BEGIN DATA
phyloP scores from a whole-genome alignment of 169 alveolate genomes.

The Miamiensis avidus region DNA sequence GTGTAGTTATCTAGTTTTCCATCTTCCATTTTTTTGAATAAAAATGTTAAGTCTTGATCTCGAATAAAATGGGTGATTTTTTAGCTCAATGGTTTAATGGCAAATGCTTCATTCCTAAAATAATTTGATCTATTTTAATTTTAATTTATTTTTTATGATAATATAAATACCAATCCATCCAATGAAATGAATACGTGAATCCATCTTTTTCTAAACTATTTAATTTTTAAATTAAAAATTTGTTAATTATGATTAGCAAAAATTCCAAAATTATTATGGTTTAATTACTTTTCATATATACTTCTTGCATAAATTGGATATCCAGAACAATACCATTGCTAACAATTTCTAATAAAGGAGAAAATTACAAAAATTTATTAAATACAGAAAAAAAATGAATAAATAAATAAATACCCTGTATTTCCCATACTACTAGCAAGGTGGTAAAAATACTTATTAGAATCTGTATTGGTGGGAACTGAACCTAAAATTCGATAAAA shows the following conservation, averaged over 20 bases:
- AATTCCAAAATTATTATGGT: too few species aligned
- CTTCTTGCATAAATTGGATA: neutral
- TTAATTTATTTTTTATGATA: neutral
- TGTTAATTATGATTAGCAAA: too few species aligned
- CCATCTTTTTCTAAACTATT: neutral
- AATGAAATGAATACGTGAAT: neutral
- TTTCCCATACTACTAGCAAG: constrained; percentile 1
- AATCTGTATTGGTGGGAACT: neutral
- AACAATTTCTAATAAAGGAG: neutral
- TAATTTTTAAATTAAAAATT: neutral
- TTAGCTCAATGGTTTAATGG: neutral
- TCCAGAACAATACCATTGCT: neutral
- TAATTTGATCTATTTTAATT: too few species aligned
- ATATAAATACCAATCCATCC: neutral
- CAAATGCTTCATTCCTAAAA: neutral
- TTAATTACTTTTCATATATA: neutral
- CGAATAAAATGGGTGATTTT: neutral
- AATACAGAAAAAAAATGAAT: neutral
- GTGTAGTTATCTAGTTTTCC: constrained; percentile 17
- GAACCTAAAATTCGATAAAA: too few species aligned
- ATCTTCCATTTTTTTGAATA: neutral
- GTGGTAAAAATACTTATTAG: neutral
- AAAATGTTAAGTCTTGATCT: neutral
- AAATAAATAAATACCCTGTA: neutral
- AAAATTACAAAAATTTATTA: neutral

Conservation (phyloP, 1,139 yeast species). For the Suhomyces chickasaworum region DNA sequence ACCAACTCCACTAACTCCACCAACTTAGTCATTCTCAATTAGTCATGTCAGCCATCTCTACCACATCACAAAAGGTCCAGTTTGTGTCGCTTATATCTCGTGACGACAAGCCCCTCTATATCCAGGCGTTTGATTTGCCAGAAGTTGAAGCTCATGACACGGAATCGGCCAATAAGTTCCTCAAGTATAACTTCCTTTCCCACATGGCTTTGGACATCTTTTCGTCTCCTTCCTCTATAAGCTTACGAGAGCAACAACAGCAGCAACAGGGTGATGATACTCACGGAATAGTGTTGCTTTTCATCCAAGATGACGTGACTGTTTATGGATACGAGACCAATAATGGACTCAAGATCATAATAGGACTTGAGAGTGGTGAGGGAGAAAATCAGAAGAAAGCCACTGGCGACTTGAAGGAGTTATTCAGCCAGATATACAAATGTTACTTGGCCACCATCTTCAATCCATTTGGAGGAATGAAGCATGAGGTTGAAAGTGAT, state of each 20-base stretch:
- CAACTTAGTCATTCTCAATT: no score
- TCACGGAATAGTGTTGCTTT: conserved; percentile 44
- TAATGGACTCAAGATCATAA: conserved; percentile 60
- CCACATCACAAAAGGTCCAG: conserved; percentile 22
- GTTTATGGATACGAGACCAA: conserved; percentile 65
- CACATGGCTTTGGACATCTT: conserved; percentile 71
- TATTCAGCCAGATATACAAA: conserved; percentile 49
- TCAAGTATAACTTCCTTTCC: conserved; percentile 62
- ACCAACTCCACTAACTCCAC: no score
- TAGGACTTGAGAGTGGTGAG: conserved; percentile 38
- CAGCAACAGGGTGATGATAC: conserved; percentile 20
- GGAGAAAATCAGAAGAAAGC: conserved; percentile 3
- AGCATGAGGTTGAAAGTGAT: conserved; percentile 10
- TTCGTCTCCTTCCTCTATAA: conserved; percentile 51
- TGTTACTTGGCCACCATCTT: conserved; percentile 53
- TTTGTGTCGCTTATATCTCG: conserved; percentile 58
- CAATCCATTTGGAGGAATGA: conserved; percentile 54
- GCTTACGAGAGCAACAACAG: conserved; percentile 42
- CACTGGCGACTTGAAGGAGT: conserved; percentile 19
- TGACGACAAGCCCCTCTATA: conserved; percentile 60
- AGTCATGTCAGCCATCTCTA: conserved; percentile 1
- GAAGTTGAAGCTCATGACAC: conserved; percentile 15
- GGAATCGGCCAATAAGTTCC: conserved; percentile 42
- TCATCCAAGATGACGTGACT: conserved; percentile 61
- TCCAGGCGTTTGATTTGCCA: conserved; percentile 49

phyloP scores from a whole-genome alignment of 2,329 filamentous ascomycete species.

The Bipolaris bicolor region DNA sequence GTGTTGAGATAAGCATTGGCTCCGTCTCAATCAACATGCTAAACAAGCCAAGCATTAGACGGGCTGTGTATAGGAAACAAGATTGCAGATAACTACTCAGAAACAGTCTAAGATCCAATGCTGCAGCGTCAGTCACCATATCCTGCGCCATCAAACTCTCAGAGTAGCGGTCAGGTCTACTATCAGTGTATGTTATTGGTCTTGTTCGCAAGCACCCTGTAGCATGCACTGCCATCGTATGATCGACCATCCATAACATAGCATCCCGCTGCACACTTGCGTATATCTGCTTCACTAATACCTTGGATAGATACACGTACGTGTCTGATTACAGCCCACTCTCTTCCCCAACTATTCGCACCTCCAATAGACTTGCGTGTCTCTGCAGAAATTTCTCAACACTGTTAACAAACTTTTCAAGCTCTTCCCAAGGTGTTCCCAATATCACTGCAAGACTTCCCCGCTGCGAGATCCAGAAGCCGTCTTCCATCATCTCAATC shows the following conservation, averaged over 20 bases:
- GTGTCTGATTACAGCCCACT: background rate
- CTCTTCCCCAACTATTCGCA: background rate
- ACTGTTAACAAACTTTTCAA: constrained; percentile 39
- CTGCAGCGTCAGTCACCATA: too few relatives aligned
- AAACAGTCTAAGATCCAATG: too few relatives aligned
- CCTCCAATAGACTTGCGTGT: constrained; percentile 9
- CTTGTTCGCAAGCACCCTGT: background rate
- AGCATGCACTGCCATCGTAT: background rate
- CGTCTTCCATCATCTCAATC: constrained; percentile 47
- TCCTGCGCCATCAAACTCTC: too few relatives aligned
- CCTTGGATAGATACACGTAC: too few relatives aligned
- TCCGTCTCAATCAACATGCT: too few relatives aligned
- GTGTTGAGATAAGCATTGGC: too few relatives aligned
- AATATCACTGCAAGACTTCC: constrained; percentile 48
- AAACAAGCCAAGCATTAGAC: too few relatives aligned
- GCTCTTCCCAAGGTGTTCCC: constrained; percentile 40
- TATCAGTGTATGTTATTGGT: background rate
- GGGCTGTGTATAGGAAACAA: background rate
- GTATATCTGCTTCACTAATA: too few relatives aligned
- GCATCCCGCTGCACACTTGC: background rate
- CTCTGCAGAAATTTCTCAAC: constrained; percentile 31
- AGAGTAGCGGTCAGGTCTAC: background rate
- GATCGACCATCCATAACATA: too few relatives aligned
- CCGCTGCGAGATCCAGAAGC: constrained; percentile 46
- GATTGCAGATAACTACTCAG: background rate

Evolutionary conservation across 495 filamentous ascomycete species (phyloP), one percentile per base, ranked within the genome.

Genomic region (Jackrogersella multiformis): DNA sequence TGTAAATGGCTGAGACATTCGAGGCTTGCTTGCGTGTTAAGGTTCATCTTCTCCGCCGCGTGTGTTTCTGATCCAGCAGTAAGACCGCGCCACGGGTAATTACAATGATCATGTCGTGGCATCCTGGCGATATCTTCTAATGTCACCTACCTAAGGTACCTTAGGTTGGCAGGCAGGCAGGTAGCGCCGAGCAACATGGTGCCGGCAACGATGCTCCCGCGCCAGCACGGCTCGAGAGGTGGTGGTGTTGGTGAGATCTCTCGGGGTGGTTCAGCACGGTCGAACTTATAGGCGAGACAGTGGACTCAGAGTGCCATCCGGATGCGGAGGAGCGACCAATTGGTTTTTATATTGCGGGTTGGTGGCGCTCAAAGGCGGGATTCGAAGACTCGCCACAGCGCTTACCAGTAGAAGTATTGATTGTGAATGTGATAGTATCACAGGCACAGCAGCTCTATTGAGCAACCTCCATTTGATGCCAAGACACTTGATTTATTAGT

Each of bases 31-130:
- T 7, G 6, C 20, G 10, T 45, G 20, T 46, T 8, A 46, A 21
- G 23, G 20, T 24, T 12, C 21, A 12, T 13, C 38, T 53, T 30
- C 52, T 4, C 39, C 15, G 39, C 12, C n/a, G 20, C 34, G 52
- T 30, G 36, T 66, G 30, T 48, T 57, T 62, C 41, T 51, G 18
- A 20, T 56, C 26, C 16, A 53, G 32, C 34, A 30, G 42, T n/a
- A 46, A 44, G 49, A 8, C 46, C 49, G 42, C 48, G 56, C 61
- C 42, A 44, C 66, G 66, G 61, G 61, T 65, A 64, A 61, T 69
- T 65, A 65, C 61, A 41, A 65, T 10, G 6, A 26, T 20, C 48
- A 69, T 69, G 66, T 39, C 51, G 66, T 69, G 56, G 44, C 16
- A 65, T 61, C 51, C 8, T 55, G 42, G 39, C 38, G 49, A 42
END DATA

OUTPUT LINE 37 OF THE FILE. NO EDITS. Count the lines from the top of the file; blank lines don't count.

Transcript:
- ACCAACTCCACTAACTCCAC: no score